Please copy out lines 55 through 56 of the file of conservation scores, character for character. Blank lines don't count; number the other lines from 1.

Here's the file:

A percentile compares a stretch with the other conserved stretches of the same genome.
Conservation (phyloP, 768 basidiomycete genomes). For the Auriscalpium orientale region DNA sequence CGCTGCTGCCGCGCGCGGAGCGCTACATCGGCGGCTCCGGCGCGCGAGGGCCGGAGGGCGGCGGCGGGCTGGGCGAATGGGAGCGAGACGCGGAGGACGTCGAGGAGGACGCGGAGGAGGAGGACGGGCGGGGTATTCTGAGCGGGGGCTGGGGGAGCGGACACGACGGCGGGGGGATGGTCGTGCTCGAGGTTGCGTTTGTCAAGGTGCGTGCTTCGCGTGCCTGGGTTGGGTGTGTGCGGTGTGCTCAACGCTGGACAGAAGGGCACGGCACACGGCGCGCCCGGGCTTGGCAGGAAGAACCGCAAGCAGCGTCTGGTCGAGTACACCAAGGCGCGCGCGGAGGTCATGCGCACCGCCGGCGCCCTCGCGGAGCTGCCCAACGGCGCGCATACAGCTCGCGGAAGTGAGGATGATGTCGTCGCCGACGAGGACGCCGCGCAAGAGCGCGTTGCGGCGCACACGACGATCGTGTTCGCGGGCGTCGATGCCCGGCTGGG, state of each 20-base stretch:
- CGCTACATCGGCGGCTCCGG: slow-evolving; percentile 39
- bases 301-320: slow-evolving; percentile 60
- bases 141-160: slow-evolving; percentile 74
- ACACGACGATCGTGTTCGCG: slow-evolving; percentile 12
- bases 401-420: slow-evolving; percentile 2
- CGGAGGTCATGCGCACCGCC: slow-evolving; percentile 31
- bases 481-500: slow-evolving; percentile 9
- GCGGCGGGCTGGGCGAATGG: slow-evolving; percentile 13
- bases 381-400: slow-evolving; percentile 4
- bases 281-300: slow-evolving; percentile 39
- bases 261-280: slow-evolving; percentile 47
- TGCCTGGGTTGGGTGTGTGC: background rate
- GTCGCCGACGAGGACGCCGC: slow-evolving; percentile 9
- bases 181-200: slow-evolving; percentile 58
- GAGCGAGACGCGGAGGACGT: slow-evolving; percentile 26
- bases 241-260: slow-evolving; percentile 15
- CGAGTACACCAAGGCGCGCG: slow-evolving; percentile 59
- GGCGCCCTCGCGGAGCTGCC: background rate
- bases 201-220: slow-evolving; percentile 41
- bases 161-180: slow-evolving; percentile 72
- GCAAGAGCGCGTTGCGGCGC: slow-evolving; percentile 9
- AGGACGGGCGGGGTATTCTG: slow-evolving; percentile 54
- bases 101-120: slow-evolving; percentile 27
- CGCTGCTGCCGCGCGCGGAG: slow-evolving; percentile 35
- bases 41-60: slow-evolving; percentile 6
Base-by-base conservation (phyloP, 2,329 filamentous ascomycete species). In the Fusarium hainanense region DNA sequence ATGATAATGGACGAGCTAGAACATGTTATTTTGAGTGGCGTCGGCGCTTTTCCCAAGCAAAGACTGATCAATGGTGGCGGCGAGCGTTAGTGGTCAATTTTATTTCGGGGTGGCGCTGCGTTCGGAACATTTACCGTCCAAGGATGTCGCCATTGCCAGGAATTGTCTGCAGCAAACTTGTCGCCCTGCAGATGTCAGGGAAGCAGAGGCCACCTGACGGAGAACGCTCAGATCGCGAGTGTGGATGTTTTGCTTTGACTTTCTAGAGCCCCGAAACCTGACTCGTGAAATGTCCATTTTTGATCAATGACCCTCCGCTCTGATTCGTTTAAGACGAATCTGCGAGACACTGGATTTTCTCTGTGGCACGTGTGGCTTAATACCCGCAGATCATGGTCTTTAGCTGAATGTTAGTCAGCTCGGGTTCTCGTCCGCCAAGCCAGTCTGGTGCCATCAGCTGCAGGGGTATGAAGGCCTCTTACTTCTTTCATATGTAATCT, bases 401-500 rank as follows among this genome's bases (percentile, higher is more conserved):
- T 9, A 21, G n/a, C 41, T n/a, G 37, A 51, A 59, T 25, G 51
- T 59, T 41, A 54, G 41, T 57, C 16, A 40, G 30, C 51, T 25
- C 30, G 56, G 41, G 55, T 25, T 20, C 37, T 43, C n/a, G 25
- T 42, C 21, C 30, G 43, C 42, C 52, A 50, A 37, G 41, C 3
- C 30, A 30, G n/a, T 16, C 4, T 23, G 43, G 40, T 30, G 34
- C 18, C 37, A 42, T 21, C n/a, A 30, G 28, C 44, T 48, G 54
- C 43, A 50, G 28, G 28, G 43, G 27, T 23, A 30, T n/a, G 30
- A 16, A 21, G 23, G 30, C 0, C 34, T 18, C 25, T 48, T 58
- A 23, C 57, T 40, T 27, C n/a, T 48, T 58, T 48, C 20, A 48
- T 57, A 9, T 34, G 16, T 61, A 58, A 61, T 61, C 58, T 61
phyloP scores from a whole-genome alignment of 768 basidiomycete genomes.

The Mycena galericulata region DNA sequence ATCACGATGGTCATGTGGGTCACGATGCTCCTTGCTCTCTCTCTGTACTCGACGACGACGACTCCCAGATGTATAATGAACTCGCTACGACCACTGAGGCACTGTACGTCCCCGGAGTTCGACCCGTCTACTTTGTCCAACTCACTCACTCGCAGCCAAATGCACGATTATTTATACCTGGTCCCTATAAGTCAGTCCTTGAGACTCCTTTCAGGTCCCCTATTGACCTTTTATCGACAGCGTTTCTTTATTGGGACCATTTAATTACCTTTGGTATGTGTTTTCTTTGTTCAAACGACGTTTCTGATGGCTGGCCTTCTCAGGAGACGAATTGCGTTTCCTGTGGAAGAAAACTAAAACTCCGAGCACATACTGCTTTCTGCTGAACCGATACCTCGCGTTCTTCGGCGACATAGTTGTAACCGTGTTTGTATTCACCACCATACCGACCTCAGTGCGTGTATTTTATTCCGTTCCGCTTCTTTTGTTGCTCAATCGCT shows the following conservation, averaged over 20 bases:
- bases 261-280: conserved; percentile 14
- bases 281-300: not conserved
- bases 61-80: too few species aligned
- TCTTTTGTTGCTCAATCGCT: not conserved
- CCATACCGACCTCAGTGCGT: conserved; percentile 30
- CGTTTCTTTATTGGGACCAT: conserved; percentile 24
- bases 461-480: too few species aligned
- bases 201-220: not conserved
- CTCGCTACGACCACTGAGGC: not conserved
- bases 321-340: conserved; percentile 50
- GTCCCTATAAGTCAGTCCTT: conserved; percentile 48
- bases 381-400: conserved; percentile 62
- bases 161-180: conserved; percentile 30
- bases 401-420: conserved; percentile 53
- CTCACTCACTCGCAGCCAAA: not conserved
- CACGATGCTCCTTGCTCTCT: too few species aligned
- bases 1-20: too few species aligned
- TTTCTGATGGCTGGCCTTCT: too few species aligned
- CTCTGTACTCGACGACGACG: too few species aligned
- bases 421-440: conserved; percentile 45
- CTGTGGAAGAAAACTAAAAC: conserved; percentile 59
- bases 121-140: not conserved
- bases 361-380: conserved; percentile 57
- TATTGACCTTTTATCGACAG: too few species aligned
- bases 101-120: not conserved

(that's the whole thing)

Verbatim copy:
- CTCACTCACTCGCAGCCAAA: not conserved
- CACGATGCTCCTTGCTCTCT: too few species aligned